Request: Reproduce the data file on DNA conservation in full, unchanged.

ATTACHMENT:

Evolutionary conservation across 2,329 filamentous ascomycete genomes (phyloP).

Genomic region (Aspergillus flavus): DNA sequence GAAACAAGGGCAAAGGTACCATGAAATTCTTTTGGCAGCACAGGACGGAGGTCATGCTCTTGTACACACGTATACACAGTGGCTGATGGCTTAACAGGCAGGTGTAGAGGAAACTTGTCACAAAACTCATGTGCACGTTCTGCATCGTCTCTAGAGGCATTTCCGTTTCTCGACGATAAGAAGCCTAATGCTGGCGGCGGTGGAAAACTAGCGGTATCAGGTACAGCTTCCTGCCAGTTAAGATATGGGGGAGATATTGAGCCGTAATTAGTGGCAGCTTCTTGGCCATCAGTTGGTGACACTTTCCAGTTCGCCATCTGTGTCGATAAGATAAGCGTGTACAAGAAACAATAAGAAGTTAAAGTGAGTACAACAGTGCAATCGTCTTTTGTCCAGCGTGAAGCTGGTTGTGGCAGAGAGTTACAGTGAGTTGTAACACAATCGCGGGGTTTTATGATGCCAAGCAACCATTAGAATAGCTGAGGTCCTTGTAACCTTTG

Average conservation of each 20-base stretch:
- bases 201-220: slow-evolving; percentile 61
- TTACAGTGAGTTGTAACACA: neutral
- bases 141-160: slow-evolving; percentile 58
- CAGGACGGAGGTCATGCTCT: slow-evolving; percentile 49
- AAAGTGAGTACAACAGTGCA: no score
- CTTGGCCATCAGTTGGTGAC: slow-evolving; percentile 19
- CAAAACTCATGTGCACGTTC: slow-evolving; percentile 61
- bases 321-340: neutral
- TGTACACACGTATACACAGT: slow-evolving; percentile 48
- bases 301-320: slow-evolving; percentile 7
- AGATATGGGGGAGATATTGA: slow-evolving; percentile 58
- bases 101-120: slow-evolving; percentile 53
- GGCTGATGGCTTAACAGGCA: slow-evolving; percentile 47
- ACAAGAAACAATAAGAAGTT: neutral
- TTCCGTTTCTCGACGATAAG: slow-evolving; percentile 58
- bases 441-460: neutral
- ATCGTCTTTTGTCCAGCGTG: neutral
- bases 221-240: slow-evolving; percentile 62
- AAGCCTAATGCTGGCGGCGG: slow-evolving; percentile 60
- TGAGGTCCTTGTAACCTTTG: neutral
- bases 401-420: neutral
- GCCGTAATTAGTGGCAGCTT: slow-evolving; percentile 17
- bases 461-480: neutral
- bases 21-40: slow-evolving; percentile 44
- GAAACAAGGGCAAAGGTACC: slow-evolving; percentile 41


Evolutionary conservation across 2,329 filamentous ascomycete genomes (phyloP).

Genomic region (Aspergillus flavus): DNA sequence GAAACAAGGGCAAAGGTACCATGAAATTCTTTTGGCAGCACAGGACGGAGGTCATGCTCTTGTACACACGTATACACAGTGGCTGATGGCTTAACAGGCAGGTGTAGAGGAAACTTGTCACAAAACTCATGTGCACGTTCTGCATCGTCTCTAGAGGCATTTCCGTTTCTCGACGATAAGAAGCCTAATGCTGGCGGCGGTGGAAAACTAGCGGTATCAGGTACAGCTTCCTGCCAGTTAAGATATGGGGGAGATATTGAGCCGTAATTAGTGGCAGCTTCTTGGCCATCAGTTGGTGACACTTTCCAGTTCGCCATCTGTGTCGATAAGATAAGCGTGTACAAGAAACAATAAGAAGTTAAAGTGAGTACAACAGTGCAATCGTCTTTTGTCCAGCGTGAAGCTGGTTGTGGCAGAGAGTTACAGTGAGTTGTAACACAATCGCGGGGTTTTATGATGCCAAGCAACCATTAGAATAGCTGAGGTCCTTGTAACCTTTG

Average conservation of each 20-base stretch:
- bases 201-220: slow-evolving; percentile 61
- TTACAGTGAGTTGTAACACA: neutral
- bases 141-160: slow-evolving; percentile 58
- CAGGACGGAGGTCATGCTCT: slow-evolving; percentile 49
- AAAGTGAGTACAACAGTGCA: no score
- CTTGGCCATCAGTTGGTGAC: slow-evolving; percentile 19
- CAAAACTCATGTGCACGTTC: slow-evolving; percentile 61
- bases 321-340: neutral
- TGTACACACGTATACACAGT: slow-evolving; percentile 48
- bases 301-320: slow-evolving; percentile 7
- AGATATGGGGGAGATATTGA: slow-evolving; percentile 58
- bases 101-120: slow-evolving; percentile 53
- GGCTGATGGCTTAACAGGCA: slow-evolving; percentile 47
- ACAAGAAACAATAAGAAGTT: neutral
- TTCCGTTTCTCGACGATAAG: slow-evolving; percentile 58
- bases 441-460: neutral
- ATCGTCTTTTGTCCAGCGTG: neutral
- bases 221-240: slow-evolving; percentile 62
- AAGCCTAATGCTGGCGGCGG: slow-evolving; percentile 60
- TGAGGTCCTTGTAACCTTTG: neutral
- bases 401-420: neutral
- GCCGTAATTAGTGGCAGCTT: slow-evolving; percentile 17
- bases 461-480: neutral
- bases 21-40: slow-evolving; percentile 44
- GAAACAAGGGCAAAGGTACC: slow-evolving; percentile 41